- Obama military downsizing leaves U.S. too weak to counter global threats, panel finds
- Sen. Tom Coburn vows to slow down budget-busting bills ahead of recess
- Obama fantasizes about more executive power, signs new order on federal contractors
- Clintons call Klein, Halper, Kessler ‘a Hat Trick of despicable actors’: report
- Boehner accuses Obama of ‘legacy of lawlessness’
- Pro-marijuana group claims responsibility for Brooklyn Bridge flag swap
- Young adults shun Obamacare mostly due to cost: survey
- Stabbing attack on transgender girl, 15, was ‘bias motivated,’ police say
- LGBT adults still lean overwhelmingly toward Democratic Party
- Lawmakers rattled by Syria genocide horrors, call on Obama to act
Both parties recognize the Democrats' scam
Topic - Stephen G. Breyer
The Supreme Court ruled Thursday that President Obama overstepped his bounds when he tried to circumvent the Senate and install his nominees to key positions — but the justices left the heart of the executive's recess appointment powers intact.
Japanese architect Toyo Ito, whose buildings have been praised for their fluid beauty and balance between the physical and virtual world, has won the 2013 Pritzker Architecture Prize, the prize's jury announced Sunday.
Jailers may perform invasive strip searches on people arrested even for minor offenses, a sharply divided Supreme Court ruled Monday, with the conservative majority declaring that security trumps privacy in an often dangerous environment.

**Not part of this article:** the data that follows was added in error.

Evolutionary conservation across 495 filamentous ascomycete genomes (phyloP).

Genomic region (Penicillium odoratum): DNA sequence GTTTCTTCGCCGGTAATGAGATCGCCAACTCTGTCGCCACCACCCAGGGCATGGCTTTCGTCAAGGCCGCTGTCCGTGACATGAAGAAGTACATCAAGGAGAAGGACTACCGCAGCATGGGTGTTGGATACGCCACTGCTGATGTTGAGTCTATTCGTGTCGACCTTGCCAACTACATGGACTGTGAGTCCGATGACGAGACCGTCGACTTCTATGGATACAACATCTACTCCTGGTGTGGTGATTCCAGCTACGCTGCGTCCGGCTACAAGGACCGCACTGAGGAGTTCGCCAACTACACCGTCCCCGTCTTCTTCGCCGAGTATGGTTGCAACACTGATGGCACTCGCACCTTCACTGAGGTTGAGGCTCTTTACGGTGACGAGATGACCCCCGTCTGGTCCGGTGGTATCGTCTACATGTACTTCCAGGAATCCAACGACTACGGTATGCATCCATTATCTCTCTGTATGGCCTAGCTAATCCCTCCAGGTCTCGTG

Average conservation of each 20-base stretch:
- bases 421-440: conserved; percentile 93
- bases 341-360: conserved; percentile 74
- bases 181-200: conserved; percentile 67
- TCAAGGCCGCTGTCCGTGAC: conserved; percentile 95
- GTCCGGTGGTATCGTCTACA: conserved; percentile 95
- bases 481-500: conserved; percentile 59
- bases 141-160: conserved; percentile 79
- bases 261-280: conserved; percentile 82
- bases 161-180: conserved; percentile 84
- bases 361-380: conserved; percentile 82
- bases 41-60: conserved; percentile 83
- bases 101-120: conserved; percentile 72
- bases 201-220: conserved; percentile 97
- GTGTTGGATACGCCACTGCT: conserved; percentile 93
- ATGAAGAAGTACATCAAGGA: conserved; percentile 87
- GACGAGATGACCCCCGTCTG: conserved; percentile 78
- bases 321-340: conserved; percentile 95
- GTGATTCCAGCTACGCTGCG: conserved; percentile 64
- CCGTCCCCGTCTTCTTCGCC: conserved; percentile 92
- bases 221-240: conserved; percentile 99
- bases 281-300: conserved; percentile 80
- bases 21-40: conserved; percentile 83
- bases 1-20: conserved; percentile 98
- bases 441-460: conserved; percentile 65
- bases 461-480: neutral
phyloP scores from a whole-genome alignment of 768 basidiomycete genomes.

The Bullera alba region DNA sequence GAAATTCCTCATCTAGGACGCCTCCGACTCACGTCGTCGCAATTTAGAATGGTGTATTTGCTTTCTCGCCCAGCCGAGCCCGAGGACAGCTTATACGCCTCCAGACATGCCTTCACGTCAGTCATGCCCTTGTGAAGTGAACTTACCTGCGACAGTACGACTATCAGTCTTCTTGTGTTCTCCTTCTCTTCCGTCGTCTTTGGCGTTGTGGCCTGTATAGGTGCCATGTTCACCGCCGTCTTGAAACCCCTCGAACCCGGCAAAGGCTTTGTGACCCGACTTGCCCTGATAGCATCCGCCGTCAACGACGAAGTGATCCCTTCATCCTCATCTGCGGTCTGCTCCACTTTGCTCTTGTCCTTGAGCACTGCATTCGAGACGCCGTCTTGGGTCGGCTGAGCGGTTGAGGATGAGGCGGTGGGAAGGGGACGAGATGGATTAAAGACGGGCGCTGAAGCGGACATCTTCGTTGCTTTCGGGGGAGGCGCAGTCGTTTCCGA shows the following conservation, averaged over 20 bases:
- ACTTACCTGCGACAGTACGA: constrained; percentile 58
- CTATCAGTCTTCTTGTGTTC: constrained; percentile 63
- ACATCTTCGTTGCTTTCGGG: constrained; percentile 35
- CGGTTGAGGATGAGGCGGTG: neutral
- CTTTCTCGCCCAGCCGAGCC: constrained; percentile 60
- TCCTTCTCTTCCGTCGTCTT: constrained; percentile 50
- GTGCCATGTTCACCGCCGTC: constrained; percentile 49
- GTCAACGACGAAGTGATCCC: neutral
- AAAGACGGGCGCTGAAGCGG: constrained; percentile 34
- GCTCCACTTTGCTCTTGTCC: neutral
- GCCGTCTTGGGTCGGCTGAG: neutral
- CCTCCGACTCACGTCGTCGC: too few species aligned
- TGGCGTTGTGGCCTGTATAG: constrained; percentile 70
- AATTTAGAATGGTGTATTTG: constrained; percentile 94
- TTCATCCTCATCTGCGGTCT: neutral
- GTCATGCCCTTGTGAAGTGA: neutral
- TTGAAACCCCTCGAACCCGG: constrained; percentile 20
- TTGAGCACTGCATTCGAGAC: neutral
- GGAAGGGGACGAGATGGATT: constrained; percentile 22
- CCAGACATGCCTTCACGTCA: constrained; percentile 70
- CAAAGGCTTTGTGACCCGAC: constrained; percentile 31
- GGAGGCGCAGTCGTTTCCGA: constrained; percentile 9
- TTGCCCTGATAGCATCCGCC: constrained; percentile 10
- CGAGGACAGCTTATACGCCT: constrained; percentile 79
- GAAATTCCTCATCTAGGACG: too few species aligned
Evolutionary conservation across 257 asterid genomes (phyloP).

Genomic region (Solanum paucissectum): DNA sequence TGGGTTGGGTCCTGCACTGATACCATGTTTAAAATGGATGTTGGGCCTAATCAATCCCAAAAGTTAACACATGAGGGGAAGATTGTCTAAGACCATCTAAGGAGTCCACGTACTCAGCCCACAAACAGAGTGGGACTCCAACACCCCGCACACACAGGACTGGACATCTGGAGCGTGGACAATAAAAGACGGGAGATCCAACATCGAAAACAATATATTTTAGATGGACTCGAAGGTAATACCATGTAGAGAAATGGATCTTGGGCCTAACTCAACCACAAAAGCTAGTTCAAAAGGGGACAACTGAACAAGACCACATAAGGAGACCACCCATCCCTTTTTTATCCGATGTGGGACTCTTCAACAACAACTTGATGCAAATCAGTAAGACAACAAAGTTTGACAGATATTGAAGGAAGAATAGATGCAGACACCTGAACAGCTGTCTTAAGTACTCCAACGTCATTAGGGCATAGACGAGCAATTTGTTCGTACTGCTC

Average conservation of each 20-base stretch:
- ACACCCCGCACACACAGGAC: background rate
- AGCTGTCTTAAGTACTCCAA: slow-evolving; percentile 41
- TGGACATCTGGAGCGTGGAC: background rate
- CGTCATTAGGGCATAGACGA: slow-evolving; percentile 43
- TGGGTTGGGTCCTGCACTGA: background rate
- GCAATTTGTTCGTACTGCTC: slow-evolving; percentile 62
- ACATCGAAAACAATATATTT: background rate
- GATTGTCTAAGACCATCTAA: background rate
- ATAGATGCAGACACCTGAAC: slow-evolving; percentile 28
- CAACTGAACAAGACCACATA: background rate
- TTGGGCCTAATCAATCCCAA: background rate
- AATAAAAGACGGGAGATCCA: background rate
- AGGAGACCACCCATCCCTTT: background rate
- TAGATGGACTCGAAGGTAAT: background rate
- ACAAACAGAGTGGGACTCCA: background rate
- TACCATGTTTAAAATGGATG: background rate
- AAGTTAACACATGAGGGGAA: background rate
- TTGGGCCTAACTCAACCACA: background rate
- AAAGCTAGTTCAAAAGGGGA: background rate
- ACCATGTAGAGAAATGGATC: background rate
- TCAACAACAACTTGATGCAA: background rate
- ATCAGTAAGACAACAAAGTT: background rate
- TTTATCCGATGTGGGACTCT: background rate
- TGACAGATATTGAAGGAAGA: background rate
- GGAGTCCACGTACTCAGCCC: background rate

Kicking off three days of highly anticipated oral arguments over President Obama's health care law, zealous demonstrators on Monday swarmed the streets outside the Supreme Court while inside the justices considered whether they have the power to decide the case at all.
The Supreme Court said Tuesday investigators don't have to read Miranda rights to inmates during jailhouse interrogations about crimes unrelated to their current incarceration.
The Supreme Court invoked visions of an all-seeing Big Brother and satellites watching us from above. Then things got personal Tuesday when the justices were told police could slap GPS devices on their cars and track their movements, without asking a judge for advance approval.
Partially lifting the veil that usually guards their actions, two Supreme Court justices on Wednesday painted the court as a bulwark for the Constitution and said some of today's cynicism about government stems from the public's scanty understanding of the founding document.
With Justice Elena Kagan taking no part in the case, it appears unlikely the Supreme Court will strike down an Arizona law imposing severe punishment on businesses that hire illegal immigrants.
The Supreme Court heard arguments Tuesday in a case about prison overcrowding in California that pitted public safety worries against the constitutional rights of the state's inmates.
The Supreme Court took on the year's most emotionally charged case Wednesday and, while the justices sharply questioned both sides, they gave little indication of whether they would decide if a fringe group of protesters could be sued for wielding inflammatory, anti-military signs at the funerals of troops.
Perhaps the most startling aspect of the Supreme Court opinions in McDonald v. Chicago was the dissenters' assault on District of Columbia v. Heller.
Not only did Justice Stephen G. Breyer vote against extending the Second Amendment to state and local governments, he also argued forcefully and at length for overturning Heller and, therefore, for turning the Second Amendment into a practical nullity.
Justice Stephen G. Breyer wrote the court's opinion.